work as perfect as is attainable through human industry.-He has endeavoured to incorporate every work of merit upon the subject, but although the present contains many thousand parallel and illustrative passages more than any other work in existence, he is too fully aware that it is very far from perfection. Of its imperfections no one can be more conscious than himself, and hence he will feel considerably indebted to any person who may favour him with hints or materials for rendering a second edition, should it ever be called for, more worthy the patronage and support the present one has received.

The Editor solicits attention particularly to the arrangement of the parallels; which, from the additional labour and anxiety naturally arising in effecting it, will not, it is hoped, be considered as the least valuable part of the Work. By a strict attention to the literal meaning of the Sacred text, and by carefully ascertaining the different clauses of a verse, their disposition and connexion, and giving the parallels in their natural order, not only will the more immediate object of the work-the illustration of the Scriptures-be most effectually secured, but material assistance will be afforded to young Ministers in the division and amplification of a text. The parallels belonging to each member of a verse are printed in distinct paragraphs.

In St. Luke's Gospel, the arrangement of the parallels is such as to form a complete and distinct harmony of the Evangelists. Immediately after the text, the corresponding passages in the other gospels are given, and are printed between brackets; so that they may be read either as a harmony of the Evangelical histories alone, or in connexion with the other parallels.

In order to preserve the punctuation and italic reading of the “ Authorized Translation," considerable care and application was required; but these will be amply recompensed by the great service which it is anticipated must result from them, i. e. in enabling ministers to quote, in the composition of their sermons, the passages given, without the trouble of turning to them in their Bible; and in pointing out to the unlearned reader those passages which are not found in the original, but are supplied in the translation.

In citing the various passages of the Sacred Volume, considerable care has been taken not to do them violence by too great a separation from their context. This has undoubtedly swelled the size of the Work, but it has ensured to the reader the genuine meaning of the Inspired Writings. It is a fact universally acknowledged, that, by abscinding many passages from their respective contexts, the Scriptures may be adduced in support of the most preposterous and revolting opinions; and it is to be deplored, that too many sincere and conscientious Christians give in to a practice pregnant with so many evils.

With the view of rendering the Work as valuable as possible to the biblical student, the Greek text, printed from Mill's edition of the

“ Textus Receptus,” is given with the authorized English translation, accompanied with the various readings, which are highly important to the mere English reader in studying the Sacred text. On the real value of these, Dr. A. Clarke remarks: "That the Marginal Readings in our authorized translation, are essential to the integrity of the version itself, I scruple not to assert; and they are of so much importance, as to be in several instances, preferable to the Textual Readings themselves. Our conscientious translators, not being able in several cases, to determine which of two meanings borne by a word, or which of two words found in different copies should be admitted into the text, adopted the measure of receiving both, placing one in the margin and the other in the text; thus leaving the reader at liberty to adopt either, both of which, in their apprehension, stood nearly on the same authority. On this very account, the Marginal Readings are essential to our version; and I have found, on collating many of them with the originals, that those in the Margin are to be preferred to those in the text, in the proportion of at least eight to ten.”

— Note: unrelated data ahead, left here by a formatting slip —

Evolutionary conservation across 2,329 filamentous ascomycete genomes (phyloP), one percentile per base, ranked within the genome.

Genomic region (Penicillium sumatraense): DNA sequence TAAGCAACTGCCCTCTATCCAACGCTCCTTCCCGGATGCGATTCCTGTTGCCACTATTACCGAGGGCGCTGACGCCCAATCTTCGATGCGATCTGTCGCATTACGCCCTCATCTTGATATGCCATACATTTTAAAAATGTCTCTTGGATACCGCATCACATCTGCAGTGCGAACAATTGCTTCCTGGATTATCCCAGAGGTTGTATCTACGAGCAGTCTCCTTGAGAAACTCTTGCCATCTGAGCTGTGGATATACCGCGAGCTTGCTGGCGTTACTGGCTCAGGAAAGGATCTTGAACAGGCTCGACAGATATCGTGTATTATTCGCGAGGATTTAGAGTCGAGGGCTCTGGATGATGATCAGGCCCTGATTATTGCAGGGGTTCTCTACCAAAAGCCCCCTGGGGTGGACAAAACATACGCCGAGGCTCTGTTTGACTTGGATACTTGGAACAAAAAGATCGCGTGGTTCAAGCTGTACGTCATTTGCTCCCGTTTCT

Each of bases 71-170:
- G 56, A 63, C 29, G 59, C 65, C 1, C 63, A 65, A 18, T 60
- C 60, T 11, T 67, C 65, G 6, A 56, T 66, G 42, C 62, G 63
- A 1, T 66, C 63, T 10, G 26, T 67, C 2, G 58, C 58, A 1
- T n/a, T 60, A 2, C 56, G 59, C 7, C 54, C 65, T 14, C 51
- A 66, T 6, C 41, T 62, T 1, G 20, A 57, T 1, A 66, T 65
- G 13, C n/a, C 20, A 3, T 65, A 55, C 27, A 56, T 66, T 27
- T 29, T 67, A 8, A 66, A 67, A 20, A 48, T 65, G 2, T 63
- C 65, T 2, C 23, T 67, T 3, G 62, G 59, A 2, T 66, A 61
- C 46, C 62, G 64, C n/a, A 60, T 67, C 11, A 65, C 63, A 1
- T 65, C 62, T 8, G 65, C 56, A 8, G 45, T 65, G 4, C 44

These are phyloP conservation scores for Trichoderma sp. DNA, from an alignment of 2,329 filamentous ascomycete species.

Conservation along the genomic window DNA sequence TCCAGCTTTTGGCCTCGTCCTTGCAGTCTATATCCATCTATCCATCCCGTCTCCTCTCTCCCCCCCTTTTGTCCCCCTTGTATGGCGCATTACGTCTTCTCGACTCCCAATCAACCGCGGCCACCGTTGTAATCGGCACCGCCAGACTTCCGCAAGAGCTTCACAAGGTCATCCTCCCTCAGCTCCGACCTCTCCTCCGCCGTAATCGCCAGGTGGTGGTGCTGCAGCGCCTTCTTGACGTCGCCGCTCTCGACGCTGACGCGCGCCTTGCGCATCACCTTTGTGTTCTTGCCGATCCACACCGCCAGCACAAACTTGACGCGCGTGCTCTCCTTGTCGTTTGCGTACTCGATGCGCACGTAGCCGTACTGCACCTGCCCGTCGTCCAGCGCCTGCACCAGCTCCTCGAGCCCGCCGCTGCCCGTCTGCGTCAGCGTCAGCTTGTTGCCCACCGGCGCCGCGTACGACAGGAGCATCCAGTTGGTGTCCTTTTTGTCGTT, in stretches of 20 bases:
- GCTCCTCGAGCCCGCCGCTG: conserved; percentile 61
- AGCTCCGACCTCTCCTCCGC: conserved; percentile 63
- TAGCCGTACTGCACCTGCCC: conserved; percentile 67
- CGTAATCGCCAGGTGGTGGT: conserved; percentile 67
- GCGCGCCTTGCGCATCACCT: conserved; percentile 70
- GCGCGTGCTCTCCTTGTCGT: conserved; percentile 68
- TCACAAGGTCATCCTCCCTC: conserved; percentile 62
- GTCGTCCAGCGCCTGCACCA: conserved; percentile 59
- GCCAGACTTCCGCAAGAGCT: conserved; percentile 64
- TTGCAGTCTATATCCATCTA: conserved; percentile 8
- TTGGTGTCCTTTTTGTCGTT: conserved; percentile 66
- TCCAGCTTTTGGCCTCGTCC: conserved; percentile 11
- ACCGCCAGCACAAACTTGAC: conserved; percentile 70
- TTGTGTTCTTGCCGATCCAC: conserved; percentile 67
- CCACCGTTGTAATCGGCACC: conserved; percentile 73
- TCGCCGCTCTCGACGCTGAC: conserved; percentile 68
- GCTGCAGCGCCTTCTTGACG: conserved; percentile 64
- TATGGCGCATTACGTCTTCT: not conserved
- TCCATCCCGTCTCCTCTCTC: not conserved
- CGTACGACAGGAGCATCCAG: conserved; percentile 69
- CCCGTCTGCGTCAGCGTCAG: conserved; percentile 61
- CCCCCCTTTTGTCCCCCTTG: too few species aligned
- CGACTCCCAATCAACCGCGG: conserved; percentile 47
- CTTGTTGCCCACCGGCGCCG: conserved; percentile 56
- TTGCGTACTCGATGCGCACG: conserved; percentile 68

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Considerable difficulty has been experienced in fixing upon a scheme of chronology which should be consistent in all its parts, and harmonize with the internal evidence of the books themselves. Not being willing to hazard an opinion of his own, the Editor has selected that of Dr. Blayney, as being upon the whole, perhaps, the least liable to objection. Where this has been obviously inconsistent with the data furnished by the writers themselves, for fixing the period at which they wrote, a more probable date has been assumed, and placed at the head of the respective books; retaining Blayney's also in the margin. Upon a subject where so many writers of acknowledged ability have differed, and still do differ, the Editor cannot hope to succeed in satisfying every reader: he can only say, that his chronology has been adopted after a careful perusal and comparison of what has been advanced upon the subject by the most eminent biblical critics.

After this short but circumstantial detail, the Editor feels himself justified in offering the result of his long and unwearied application to the Christian world. In so doing he pledges himself, that the SCIENTIA BIBLICA will not be found a party-book. His great object has been faithfully to cite every parallel passage, without regard to any one theological system, leaving each person to put his own construction upon the words. At the same time, he wishes it may be distinctly understood, that to the doctrines of Grace—the Divinity and Atonement of Christ, the depravity of man, the influences of the Holy Spirit, and their kindred doctrines, especial attention has been given, so as to render them a prominent feature in the Work.